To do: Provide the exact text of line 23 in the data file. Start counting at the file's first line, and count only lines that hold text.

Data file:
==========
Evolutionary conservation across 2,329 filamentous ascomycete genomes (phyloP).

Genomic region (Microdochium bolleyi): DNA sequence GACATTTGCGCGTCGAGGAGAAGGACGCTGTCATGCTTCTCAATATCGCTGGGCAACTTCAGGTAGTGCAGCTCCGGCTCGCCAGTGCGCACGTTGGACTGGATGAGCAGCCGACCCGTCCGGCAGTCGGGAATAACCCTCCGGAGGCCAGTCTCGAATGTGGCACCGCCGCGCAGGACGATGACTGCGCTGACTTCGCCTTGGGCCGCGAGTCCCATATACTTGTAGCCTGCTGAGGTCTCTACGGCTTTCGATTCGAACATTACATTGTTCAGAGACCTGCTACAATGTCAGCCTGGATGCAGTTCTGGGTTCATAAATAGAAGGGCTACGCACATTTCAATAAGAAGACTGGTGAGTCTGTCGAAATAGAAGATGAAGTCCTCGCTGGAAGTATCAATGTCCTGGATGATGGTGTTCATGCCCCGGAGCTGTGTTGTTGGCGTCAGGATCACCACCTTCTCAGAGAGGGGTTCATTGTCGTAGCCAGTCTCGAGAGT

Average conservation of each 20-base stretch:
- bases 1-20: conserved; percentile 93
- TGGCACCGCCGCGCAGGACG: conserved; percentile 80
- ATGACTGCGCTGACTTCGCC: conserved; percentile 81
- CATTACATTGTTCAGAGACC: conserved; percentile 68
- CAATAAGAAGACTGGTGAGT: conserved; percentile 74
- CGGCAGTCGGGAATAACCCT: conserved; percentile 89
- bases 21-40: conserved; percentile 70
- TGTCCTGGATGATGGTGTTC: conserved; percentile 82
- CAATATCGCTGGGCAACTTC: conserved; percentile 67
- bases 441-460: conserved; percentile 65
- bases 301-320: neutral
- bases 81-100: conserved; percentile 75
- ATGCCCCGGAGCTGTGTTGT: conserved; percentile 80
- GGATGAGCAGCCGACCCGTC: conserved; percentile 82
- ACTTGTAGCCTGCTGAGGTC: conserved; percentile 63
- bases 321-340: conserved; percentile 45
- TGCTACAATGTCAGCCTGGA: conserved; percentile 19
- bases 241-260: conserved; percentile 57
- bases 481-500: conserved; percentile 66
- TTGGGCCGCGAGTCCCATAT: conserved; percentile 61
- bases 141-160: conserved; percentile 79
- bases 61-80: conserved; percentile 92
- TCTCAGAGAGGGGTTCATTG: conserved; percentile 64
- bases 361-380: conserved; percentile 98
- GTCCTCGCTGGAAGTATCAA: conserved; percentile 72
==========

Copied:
- TTGGGCCGCGAGTCCCATAT: conserved; percentile 61